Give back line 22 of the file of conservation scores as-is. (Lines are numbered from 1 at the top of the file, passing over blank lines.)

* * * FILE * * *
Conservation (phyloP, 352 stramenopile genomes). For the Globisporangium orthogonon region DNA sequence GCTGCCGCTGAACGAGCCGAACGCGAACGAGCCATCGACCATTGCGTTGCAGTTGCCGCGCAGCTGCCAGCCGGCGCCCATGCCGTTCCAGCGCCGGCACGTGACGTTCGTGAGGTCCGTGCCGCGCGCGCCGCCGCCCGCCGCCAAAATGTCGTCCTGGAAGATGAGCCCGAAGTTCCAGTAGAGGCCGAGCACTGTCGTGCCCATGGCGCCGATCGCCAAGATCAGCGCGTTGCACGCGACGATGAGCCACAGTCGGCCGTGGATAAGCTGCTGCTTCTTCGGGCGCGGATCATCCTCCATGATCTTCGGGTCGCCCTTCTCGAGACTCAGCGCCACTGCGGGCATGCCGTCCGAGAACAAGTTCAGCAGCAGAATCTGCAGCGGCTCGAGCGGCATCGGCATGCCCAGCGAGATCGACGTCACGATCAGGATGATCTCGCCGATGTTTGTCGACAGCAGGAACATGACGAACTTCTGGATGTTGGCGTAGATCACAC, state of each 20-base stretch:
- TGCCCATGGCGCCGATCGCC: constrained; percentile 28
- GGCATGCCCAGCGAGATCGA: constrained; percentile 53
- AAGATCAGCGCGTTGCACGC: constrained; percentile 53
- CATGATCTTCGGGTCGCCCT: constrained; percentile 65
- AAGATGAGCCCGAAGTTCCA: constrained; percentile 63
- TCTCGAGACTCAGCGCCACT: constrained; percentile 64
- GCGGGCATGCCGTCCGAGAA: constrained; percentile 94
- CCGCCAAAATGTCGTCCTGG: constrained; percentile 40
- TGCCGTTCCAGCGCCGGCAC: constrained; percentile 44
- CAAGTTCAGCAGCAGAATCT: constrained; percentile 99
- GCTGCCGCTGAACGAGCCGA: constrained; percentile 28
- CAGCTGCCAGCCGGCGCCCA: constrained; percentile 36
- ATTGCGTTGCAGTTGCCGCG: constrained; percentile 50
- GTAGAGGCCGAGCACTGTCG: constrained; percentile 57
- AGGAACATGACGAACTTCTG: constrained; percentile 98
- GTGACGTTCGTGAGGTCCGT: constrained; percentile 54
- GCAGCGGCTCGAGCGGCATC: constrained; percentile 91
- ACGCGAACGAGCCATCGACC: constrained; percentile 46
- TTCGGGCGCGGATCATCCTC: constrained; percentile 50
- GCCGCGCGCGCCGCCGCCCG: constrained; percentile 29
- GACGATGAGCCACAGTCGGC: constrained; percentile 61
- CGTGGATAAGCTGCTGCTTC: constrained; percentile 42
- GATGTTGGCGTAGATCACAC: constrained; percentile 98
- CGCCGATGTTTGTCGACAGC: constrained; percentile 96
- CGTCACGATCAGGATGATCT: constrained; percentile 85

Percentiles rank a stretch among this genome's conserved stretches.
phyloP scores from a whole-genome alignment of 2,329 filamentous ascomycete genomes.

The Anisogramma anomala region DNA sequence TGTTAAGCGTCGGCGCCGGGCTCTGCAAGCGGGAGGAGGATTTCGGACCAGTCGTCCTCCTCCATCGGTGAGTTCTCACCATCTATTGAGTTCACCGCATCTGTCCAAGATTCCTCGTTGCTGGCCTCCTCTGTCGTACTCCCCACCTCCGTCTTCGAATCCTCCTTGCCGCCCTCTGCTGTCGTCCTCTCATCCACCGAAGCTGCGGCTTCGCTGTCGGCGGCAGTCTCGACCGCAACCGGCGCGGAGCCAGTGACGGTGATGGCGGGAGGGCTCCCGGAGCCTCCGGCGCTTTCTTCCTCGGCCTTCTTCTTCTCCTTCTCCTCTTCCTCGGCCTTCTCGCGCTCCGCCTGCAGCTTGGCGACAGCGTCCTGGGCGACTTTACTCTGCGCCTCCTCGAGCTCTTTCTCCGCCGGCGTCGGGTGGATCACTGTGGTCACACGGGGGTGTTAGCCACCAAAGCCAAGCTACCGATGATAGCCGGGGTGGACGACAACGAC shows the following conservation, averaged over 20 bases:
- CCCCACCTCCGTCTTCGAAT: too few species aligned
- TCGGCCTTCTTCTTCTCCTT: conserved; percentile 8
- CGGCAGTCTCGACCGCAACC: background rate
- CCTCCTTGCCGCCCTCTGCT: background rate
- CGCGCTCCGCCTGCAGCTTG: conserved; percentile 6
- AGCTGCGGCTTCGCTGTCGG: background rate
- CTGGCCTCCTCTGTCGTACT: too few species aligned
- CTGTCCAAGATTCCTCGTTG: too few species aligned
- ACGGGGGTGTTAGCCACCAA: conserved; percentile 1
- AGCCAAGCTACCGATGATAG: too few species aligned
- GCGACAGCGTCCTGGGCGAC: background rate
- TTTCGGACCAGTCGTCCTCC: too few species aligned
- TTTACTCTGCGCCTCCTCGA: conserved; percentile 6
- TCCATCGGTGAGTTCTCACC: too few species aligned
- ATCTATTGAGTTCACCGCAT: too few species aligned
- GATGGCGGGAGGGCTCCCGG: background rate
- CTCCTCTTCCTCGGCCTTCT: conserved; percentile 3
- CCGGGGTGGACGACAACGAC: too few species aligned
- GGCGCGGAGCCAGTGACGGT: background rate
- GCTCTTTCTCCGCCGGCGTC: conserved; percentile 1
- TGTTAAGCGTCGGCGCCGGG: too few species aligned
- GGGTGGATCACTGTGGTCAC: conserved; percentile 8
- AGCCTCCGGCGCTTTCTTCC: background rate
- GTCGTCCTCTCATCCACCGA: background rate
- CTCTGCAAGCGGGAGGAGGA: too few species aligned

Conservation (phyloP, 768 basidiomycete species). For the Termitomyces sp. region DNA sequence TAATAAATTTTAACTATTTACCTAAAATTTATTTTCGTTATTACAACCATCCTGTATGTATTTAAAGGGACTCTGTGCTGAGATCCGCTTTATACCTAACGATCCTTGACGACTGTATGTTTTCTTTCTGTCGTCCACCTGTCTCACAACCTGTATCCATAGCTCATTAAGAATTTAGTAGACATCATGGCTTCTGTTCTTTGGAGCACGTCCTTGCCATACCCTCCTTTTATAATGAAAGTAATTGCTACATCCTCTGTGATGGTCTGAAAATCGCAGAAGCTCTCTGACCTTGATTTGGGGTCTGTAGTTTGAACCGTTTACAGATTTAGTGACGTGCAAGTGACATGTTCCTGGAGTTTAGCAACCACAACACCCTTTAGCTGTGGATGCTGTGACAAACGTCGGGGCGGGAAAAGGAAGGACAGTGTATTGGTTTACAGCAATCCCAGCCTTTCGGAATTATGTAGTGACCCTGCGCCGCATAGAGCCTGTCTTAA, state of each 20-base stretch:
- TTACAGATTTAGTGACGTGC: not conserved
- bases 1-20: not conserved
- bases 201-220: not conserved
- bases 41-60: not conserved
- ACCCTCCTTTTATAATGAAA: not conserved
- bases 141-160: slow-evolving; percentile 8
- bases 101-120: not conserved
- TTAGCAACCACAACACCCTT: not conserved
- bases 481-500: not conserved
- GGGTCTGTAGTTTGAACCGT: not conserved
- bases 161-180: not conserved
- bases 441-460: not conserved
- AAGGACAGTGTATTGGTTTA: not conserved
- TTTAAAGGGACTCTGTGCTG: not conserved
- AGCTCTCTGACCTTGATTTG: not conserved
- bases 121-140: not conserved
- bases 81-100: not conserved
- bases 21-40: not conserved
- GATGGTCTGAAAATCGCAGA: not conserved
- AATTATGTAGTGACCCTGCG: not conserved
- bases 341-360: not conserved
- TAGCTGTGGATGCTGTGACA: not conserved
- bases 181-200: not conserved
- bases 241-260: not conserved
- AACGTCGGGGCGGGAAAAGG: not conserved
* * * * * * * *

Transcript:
- GACGATGAGCCACAGTCGGC: constrained; percentile 61